Arrow-right Camera
The Spokesman-Review Newspaper
Spokane, Washington  Est. May 19, 1883

Grip on Sports: Our thoughts wander as we contemplate the NFL draft, local players and what the future holds

Washington State Cougars offensive lineman Cole Madison celebrates senior night before the first half of a college football game last November at Martin Stadium in Pullman. (Tyler Tjomsland / The Spokesman-Review)

A GRIP ON SPORTS • Some mornings are made for deep, in-depth thoughts on one subject. This isn’t one of those mornings. Read on.

••••••••••

• Too much was going on yesterday to devote all our time to one subject. Instead, we are going to flit around. And maybe hit on one subject you are interested in.

• One of the subjects Derek Deis and I talked about on the Washington State postgame show last season was the pro prospects of the seniors. I told him there was one player who I felt had a better chance than any, offensive lineman Cole Madison.

After watching the way he attacked every possession with a fury, Madison seemed like the type of guy who would be able to compete in the NFL trenches.

Only time will tell if I was right, but yesterday Madison was the first Cougar drafted, going in the fifth round to Green Bay. It won’t surprise me if Madison has a long professional career, even if it starts slowly, as is often the case with Air Raid offensive linemen.

• Then again, it seemed to me Hercules Mata’afa would also be on someone’s radar. He wasn’t. No one would draft the Pac-12’s most explosive defensive lineman.

Instead, Mata’afa signed as a free agent with Minnesota, getting to pick the team he wanted instead of being someone’s last choice. That often is a good thing, and considering Mike Zimmer’s history of finding a way to make unique talents contribute, Mata’afa is in a good spot.

• I’m not sure the same can be said of Luke Falk, other than family and geography.

Falk went in the sixth round to Tennessee, based in Nashville, which just happens to be the home of sisters, but may not be the best offensive fit for his talents. Besides, the Titans have a veteran starter and a veteran backup already on board, leaving Falk a fight with two others for the third spot and a place, seemingly, on the practice squad.

After falling so far in the draft, it’s probably too bad Falk was drafted at all. If he had been skipped altogether, he could have signed with someone with more roster spots up for grabs.

That may come later, if Falk has a good offseason with the Titans. If he doesn’t stick in Tennessee, there is a good chance he can show enough to find a home somewhere.

• Spring football is over for our local schools, leaving us bereft of the sport until late summer.

Next season will be one of change at Washington State, without Falk, and at Idaho, playing in a new league and a new level. Eastern, which went through its year of change already, will bring back a veteran team to compete with Idaho in the Big Sky Conference.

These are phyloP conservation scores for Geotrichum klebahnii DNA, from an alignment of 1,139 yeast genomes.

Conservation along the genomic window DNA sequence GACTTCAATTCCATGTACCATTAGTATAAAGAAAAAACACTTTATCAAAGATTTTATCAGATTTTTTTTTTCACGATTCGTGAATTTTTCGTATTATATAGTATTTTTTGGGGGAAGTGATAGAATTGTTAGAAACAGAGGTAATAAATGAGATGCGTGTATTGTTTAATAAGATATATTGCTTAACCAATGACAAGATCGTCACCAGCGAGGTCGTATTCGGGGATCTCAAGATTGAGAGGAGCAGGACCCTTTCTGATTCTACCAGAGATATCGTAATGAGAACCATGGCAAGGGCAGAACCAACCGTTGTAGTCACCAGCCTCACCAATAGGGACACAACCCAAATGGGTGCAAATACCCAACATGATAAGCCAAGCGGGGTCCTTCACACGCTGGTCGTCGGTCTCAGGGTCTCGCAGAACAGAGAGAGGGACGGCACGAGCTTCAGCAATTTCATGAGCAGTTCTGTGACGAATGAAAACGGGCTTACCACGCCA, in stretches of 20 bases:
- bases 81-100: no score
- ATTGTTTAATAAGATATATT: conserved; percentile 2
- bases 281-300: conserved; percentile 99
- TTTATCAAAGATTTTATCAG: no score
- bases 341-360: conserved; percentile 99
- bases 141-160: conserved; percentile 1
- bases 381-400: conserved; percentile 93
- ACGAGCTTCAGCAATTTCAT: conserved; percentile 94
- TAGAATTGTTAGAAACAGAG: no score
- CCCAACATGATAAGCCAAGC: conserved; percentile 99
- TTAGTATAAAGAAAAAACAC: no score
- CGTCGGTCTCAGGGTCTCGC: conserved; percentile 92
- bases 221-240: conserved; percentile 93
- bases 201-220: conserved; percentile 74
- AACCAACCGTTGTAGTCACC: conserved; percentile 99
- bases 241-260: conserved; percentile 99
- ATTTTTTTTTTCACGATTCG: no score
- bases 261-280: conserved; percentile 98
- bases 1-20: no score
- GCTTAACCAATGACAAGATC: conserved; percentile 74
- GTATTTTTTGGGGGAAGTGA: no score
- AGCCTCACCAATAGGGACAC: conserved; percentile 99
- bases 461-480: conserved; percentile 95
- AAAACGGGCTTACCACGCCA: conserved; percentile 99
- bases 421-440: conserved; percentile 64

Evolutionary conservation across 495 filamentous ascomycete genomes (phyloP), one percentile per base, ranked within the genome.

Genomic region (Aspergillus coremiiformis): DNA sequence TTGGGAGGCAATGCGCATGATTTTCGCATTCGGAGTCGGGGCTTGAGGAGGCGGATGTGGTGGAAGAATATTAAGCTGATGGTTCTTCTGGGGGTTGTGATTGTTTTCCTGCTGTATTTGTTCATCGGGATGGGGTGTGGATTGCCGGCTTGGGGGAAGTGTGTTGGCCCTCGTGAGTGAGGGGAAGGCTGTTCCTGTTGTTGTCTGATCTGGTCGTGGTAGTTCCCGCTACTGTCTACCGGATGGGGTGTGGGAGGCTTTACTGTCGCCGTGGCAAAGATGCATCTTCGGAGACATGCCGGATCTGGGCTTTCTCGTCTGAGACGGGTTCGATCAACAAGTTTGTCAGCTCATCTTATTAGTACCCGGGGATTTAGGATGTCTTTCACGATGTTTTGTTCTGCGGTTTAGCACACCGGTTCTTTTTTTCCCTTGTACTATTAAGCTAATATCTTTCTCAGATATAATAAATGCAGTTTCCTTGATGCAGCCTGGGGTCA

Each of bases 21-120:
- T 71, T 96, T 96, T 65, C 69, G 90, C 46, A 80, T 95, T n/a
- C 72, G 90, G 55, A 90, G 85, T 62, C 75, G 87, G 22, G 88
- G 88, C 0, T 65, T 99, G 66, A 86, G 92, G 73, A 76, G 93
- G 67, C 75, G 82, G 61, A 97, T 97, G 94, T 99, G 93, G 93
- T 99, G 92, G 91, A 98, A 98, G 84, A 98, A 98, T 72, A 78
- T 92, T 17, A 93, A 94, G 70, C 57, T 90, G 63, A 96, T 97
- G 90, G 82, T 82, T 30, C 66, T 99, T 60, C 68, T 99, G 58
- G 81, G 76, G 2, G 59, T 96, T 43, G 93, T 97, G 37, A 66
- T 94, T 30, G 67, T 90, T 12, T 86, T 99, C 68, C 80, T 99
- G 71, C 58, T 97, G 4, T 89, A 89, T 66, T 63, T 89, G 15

No matter what, it will be fun.

• This is the last weekend of April. It was and will be accompanied by showers, something that seemed prevalent this month. Let’s hope there are a lot of May flowers. We deserve them.

•••

WSU: Of course Theo Lawson was busy yesterday. First he had to write the story of Madison getting drafted. Then he had to write another story about Falk. And finally he had to cover Mata’afa’s day. At least no one transferred from the basketball team. … There is other coverage of the Cougar draft picks in the Times as well. … Elsewhere in the Pac-12, Oregon State held its spring game. … So did California. … Arizona State somehow was able to attract a 7-foot recruit. … Finally, don’t expect a sea change in college basketball.

Gonzaga: If you are wondering who to blame for me being in Spokane, Gonzaga’s Steve Hertz is as good as any. I first met Steve at UC Irvine in 1979, where he was the first-year head coach and I was a recent graduate and first-year sports information assistant, dealing with baseball. The next year I was working at the Orange County Register as a sports writer and covering college baseball. Three years later I interviewed in Spokane, not sure I wanted to leave Southern California. I called Hertz, visited with him at his Gonzaga office and left with my mind made up. I was moving. He had done an incredible recruiting job. I’m not sure, but I do believe that’s what’s behind this honor. … The baseball team bounced back with a win over Loyola Marymount.

EWU: The Eagles finished spring practice with their Red-White Game. Jim Allen was in Cheney and has this coverage. Jesse Tinsley was also there and has this photo gallery. … Jim also has a story on the new athletic director, Lynn Hickey.

Idaho: The Vandals won the men’s and women’s Big Sky tennis titles.

Chiefs: Tri-City was able to stay alive in the WHL Western Conference finals at Everett.

Preps: Yes, it was a busy Saturday around the Inland Northwest. And yes, we have roundups from baseball, softball and track. And yes, we have coverage of the Inland Empire Tennis Tournament. But the most fun read of the day is John Blanchette’s column.

Mariners: The lineup exploded for a season-high 12 runs yesterday and the M’s picked up a win in Cleveland. … One of the hottest bats so far belongs to Mitch Haniger.

Seahawks: The best story from yesterday was easy to see. It was the Hawks taking Shaquill Griffin’s brother, Shaqueem, in the fifth round. He’s a good player in his own right, despite his challenges. … Seattle traded up to take a punter. … That and many picks puzzled the talking heads.

Sounders: Seattle needs the three points. So revenge shouldn’t be a part. But it is.

•••       

• Another Sunday looms. It seems like a good day to catch up on some thinking. Of course, I would never do that. Until later …